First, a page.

Wednesday, March 18, 2009

Layoffs and Economics

Sorry I haven't written as much. I'm in sort of a funny place, not really feeling like I have anything to write, I suppose. I don't want to be the endless whiner going on about "I cannot continue to find a job", because that just gets awfully boring awfully quick.

Although I did get some more sadness this afternoon. Sigh. I got an e-mail from An Dreathan Ruadh today that she had been notified that she, along with 3o of her colleagues, were being laid off in three weeks. Being herself, she said that she held it together until she heard that her sister was being laid off as well. (You should probably pray for her).

It's sad as well because of a Wall Street Journal blog that states out of 360 small biotechs surveyed (my industry), 120 estimated that they have less than 6 months of cash left, and an "expert" consulted expect over 100 of those to fail. And then you start doing the math, of all the things they won't buy, and then the things the people who sell the things they won't buy won't buy other things...and so it goes.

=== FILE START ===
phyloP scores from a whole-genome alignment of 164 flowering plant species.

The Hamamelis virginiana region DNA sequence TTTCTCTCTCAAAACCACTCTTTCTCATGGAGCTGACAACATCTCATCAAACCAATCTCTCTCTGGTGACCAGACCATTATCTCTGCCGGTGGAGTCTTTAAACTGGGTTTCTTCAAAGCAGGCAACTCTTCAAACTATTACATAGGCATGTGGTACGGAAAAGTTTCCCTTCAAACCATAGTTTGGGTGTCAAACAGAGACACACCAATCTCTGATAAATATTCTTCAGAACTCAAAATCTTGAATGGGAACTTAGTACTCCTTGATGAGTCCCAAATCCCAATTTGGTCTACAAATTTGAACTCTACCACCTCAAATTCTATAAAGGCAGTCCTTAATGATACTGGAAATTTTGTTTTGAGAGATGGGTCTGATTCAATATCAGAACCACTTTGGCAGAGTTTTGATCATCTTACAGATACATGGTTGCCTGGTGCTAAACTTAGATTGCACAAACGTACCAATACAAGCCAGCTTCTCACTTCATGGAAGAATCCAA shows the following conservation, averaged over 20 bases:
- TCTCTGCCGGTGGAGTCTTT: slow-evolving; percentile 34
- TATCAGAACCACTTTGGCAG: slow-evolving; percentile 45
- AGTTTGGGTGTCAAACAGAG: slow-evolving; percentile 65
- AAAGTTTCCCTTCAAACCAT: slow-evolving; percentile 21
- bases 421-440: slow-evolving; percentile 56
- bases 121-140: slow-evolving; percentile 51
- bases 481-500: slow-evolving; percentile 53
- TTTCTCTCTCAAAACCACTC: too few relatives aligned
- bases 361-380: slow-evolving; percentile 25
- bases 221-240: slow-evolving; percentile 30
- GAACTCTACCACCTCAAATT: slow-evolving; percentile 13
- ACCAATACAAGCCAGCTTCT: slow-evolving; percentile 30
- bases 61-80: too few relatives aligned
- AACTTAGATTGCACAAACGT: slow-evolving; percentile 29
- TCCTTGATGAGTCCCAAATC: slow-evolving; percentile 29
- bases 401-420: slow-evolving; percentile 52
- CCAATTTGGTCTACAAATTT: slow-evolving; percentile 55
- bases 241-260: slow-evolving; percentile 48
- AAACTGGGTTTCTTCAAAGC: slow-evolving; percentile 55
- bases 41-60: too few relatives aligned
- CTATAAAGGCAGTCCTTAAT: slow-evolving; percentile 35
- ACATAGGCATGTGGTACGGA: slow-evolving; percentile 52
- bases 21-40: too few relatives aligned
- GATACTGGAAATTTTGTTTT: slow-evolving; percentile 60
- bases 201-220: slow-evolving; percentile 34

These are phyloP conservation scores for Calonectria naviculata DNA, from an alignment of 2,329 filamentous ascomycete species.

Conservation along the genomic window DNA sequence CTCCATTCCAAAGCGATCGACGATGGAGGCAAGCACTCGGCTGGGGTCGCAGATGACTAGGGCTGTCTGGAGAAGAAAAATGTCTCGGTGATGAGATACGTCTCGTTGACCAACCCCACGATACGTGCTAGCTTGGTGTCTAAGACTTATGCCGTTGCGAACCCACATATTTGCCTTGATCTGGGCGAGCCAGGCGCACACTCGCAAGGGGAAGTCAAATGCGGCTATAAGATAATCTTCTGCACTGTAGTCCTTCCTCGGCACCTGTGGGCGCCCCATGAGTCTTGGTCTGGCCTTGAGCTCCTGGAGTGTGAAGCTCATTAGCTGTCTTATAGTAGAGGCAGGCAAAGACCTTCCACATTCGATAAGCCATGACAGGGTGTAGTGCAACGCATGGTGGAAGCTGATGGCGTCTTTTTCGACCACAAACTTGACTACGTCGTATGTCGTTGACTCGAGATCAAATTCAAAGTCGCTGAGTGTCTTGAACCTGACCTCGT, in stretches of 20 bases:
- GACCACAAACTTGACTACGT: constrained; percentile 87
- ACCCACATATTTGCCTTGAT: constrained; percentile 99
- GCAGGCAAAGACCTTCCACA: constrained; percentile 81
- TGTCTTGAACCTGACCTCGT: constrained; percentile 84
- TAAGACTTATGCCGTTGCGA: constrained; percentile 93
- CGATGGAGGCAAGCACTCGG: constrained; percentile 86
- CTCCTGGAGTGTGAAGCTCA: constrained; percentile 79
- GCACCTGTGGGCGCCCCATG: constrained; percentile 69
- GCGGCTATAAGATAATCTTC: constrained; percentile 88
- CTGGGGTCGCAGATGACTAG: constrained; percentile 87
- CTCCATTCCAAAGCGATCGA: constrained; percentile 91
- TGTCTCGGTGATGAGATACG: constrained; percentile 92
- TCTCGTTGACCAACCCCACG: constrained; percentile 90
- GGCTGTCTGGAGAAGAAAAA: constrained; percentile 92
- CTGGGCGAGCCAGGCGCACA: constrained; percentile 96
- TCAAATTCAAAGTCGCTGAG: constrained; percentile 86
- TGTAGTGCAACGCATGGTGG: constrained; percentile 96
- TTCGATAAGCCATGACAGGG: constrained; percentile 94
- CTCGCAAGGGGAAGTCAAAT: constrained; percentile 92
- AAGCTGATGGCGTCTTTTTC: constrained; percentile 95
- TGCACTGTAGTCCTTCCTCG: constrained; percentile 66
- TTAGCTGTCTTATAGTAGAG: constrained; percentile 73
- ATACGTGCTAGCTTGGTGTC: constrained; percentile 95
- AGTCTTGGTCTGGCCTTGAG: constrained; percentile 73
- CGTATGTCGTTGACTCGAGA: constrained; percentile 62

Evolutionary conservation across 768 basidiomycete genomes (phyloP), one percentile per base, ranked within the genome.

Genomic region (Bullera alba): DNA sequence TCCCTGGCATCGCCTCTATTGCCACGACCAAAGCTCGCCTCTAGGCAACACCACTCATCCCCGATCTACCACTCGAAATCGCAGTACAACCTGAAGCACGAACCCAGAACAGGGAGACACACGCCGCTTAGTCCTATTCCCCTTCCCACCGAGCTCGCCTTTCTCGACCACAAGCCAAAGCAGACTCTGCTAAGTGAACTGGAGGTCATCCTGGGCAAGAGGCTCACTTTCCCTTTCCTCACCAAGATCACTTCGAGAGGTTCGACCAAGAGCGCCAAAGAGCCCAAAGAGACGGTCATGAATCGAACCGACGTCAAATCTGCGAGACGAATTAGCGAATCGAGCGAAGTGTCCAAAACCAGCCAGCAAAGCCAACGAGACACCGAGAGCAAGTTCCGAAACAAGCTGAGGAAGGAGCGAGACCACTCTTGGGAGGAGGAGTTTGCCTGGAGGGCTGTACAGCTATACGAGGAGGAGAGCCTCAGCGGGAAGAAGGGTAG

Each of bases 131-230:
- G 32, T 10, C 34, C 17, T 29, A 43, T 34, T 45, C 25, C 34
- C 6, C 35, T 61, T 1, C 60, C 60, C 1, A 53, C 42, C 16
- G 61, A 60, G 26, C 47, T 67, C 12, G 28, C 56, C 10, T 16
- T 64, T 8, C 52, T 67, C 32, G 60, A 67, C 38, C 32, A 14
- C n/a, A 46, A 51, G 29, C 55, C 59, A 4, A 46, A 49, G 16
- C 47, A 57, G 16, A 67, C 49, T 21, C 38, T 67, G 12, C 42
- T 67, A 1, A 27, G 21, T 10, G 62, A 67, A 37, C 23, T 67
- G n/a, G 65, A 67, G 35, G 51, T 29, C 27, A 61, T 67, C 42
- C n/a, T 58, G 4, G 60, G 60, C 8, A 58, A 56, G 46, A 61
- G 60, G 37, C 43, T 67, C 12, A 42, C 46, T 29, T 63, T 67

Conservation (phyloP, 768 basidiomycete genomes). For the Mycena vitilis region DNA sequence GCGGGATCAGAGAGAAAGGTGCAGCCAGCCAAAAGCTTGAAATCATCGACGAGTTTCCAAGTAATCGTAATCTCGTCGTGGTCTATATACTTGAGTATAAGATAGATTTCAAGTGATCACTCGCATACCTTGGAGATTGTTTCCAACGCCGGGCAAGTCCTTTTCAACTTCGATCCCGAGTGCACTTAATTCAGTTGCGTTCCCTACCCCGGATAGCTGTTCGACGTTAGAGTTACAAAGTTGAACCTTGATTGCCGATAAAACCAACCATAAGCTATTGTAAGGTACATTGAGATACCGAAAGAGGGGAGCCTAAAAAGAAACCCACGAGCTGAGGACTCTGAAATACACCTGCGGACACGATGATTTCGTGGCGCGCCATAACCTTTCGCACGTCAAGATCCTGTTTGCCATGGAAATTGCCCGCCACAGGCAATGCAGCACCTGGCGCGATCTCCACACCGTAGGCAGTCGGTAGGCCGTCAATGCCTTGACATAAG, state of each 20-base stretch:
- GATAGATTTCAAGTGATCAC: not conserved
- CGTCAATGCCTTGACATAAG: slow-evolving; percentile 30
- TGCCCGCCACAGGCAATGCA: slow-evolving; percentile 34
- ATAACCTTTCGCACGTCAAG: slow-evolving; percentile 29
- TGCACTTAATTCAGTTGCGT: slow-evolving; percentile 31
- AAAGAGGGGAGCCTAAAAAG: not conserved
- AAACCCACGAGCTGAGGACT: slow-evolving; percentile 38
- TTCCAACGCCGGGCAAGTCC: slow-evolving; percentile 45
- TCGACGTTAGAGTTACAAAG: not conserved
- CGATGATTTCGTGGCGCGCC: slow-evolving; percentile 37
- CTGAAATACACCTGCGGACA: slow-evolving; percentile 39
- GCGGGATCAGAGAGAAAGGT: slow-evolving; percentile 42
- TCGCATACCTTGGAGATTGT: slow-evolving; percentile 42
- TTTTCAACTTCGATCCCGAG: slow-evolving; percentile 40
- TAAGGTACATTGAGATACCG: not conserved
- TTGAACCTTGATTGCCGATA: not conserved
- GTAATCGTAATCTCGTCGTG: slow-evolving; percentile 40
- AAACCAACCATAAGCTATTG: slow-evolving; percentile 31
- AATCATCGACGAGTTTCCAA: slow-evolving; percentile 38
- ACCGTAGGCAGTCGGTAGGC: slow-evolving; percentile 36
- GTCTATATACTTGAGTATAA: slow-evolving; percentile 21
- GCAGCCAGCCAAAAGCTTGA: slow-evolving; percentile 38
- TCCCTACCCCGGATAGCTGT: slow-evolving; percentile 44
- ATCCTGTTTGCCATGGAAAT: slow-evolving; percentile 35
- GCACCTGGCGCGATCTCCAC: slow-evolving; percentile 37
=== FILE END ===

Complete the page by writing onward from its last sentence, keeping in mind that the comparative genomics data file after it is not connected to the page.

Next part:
It's pushing me in some interesting economic directions for food for thought. Thoughts about the nature of economy, the nature of production, all the things we spend our money on versus what is necessary, the nature of producers and consumers.

A thought: If we only spent money on necessities, how long much longer would our money last? What would those who sold non-necessities do? Starve? Go into work that produces something instead of transferring something? The service economy (which we now live in) is essentially a new economic construct of the last 30-40 years - a blip on the timeframe of economic history. Do we truly know what is viable? Do we know what happens if it fails?

Riddles, riddles in the dark...

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